Although slightly more men experience severe traumatic events, women are far more likely to develop PTSD. One explanation for this may be that people who suffer multiple traumatic events are at increased risk for developing the disorder. As females are far more likely to be sexually abused in childhood, sexually assaulted as adults, and victims of domestic violence, they have more risk factors for PTSD.
What are the symptoms of Post-Traumatic Stress Disorder?
People with Post-Traumatic Stress Disorder stay in a state of mental, physical, and emotional crisis long after the actual crisis has passed:
What are remedies for Post-Traumatic Stress Disorder
Because Post-Traumatic Stress Disorder affects people in multiple ways, it often requires multiple types of treatment. Physical symptoms such as hyperarousal, anxiety, depression, and insomnia are often best treated with medication. Eye-Movement Desensitization & Reprocessing (EMDR) and neurofeedback have also been shown to be effective at relieving some physical symptoms of PTSD.
Medication alone, though, cannot address all the symptoms of PTSD. At their core, severe traumatic events cause us to question the world and our place in it. In order to resolve these existential questions, it is usually best to seek out some form of talk therapy. In the absence of individual or group psychotherapy, the support of kind, patient, empathetic loved ones can also be therapeutic.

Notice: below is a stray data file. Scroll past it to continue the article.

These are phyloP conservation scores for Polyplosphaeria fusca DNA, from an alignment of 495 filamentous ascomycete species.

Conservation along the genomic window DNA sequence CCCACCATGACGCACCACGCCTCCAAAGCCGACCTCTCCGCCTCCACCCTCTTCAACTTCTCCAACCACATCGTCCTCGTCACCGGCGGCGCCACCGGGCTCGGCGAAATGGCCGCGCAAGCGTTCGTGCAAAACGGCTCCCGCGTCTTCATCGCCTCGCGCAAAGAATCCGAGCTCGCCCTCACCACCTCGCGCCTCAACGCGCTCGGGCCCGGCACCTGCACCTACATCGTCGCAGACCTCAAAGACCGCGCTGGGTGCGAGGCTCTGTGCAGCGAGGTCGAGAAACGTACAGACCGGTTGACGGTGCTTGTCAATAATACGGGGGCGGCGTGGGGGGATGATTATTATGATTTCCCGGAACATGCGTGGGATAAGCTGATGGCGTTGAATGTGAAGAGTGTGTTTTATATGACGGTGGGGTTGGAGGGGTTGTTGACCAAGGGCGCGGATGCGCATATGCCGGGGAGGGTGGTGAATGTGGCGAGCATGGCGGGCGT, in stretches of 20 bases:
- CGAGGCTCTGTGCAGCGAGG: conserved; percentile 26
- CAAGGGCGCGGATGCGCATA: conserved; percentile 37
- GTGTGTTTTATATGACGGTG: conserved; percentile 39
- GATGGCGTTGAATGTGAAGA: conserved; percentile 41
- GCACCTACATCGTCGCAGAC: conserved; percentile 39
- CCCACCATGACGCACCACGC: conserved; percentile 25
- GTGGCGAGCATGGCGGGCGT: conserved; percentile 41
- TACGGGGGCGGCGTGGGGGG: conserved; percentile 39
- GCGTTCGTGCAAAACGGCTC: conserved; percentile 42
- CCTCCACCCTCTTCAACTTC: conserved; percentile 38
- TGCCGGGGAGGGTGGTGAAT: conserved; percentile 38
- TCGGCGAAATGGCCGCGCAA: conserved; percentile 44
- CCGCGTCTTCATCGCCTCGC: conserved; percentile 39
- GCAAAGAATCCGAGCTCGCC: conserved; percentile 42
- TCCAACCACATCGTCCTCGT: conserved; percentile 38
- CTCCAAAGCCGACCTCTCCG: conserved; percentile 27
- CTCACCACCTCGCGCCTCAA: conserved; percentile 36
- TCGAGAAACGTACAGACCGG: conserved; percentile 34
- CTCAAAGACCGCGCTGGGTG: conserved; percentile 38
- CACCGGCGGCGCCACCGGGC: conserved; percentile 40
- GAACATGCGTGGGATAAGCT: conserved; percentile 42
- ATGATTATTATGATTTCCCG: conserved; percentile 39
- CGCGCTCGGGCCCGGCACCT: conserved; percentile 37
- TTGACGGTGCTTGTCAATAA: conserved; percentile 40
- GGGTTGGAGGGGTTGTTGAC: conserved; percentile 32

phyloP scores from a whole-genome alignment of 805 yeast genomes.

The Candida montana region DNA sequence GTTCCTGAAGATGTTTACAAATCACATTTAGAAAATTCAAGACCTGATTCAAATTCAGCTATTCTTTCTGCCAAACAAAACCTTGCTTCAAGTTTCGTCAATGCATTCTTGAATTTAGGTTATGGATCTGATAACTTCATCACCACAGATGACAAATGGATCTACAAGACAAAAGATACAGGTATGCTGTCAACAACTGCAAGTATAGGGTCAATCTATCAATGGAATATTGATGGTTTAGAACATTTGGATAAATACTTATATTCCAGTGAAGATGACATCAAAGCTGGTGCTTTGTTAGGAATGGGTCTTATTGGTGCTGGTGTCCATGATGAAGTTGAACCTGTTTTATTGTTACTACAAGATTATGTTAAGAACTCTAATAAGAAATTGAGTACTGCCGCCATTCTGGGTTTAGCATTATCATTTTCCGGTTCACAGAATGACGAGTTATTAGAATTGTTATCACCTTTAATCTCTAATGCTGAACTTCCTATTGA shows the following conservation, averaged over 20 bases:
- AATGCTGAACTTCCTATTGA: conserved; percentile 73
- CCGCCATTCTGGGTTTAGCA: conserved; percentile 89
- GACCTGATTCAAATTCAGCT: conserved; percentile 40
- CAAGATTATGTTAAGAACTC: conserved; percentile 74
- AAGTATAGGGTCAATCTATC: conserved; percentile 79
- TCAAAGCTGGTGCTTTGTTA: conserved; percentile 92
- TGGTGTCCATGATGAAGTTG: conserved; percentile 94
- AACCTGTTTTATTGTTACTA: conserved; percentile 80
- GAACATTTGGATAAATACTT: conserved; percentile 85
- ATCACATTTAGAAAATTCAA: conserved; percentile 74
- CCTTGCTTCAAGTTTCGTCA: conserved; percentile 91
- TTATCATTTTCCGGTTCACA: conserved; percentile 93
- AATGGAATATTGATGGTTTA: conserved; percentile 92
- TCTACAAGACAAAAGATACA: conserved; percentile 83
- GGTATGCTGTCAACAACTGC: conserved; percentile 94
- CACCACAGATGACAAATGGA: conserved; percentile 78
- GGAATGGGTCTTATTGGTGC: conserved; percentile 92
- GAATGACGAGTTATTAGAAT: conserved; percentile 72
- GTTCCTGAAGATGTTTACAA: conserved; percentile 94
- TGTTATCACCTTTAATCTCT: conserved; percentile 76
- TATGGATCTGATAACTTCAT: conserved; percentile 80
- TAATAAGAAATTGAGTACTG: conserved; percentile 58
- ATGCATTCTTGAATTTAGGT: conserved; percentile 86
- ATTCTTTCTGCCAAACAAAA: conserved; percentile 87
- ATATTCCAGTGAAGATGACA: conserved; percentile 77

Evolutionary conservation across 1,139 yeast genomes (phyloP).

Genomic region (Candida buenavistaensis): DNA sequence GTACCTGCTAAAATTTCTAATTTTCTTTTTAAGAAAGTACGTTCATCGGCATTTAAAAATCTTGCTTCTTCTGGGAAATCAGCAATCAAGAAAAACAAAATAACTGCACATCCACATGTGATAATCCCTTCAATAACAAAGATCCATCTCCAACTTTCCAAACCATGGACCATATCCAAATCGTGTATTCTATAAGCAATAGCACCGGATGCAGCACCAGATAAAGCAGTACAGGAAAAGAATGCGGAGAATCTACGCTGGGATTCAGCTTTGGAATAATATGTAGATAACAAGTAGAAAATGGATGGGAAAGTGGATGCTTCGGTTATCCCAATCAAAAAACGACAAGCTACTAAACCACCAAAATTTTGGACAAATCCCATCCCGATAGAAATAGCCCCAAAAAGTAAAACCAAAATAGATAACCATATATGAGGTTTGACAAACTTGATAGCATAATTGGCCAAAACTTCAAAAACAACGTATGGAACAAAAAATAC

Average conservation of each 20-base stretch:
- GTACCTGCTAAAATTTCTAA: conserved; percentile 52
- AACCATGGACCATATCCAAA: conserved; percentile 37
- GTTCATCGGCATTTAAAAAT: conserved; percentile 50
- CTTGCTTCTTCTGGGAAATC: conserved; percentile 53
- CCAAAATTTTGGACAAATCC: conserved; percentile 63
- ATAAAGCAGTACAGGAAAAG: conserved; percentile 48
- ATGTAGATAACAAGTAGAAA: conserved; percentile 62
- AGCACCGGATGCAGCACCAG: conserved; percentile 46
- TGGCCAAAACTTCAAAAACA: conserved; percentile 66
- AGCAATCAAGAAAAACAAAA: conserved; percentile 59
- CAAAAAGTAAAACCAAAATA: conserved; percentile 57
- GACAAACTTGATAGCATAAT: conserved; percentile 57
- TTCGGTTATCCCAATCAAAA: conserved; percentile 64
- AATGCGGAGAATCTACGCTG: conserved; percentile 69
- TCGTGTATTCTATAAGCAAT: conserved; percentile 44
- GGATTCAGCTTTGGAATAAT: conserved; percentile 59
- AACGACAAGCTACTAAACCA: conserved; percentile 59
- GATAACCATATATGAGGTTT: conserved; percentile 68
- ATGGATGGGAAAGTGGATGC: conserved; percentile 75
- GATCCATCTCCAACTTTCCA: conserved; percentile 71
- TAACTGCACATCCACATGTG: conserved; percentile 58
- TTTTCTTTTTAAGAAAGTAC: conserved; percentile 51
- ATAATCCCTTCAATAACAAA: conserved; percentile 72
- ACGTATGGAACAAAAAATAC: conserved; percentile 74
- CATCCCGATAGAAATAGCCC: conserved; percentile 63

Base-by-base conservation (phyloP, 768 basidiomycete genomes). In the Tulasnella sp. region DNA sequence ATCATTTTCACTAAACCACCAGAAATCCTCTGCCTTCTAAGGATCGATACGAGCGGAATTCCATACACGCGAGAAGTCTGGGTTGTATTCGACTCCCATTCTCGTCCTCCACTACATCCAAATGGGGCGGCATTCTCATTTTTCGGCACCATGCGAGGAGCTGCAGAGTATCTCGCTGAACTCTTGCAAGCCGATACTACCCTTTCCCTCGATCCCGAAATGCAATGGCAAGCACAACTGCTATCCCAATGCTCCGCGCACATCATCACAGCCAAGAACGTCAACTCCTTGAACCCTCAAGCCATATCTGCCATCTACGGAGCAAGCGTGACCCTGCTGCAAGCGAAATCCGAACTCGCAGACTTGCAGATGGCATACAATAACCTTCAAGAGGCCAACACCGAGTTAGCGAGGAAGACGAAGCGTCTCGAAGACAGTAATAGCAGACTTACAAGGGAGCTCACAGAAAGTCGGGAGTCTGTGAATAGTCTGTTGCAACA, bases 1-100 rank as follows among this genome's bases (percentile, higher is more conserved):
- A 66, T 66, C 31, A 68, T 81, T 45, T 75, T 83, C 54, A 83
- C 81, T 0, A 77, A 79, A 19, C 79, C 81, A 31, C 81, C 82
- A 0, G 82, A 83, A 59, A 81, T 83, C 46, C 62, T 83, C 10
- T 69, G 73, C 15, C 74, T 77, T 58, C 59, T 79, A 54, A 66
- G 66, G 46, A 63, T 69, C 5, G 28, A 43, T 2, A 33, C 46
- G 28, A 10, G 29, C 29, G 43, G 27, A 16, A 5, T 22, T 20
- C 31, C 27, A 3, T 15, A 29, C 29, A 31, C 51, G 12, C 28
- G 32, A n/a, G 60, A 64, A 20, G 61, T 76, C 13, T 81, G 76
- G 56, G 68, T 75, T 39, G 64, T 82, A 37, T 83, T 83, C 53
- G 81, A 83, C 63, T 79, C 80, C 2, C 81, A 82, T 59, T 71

What is Dissociative Identity Disorder?
Dissociative Identity Disorder (DID) is a condition in which a person exhibits the behaviors of two or more distinct identities. Often various identities display amnesia for the actions of other identities, making people with DID seem forgetful. Formerly called Multiple Personality Disorder, the condition was first popularized in the media by books the books The Three Faces of Eve and Sybil.
How common is Dissociative Identity Disorder?
There is a myth that Dissociative Identity Disorder is extremely rare, but that is not true. Approximately 1% of the general population suffers from DID, making it about as prevalent as schizophrenia. People think DID is rare, because many people with the condition don’t know they have it.
How does Dissociative Identity present?
Despite media portrayals of DID as a dramatic condition in which various alternate personalities announce their presence and act strangely, in truth the changes among identities are usually subtle. They are so subtle, in fact, that even those closest to someone with DID might not realize he or she has it.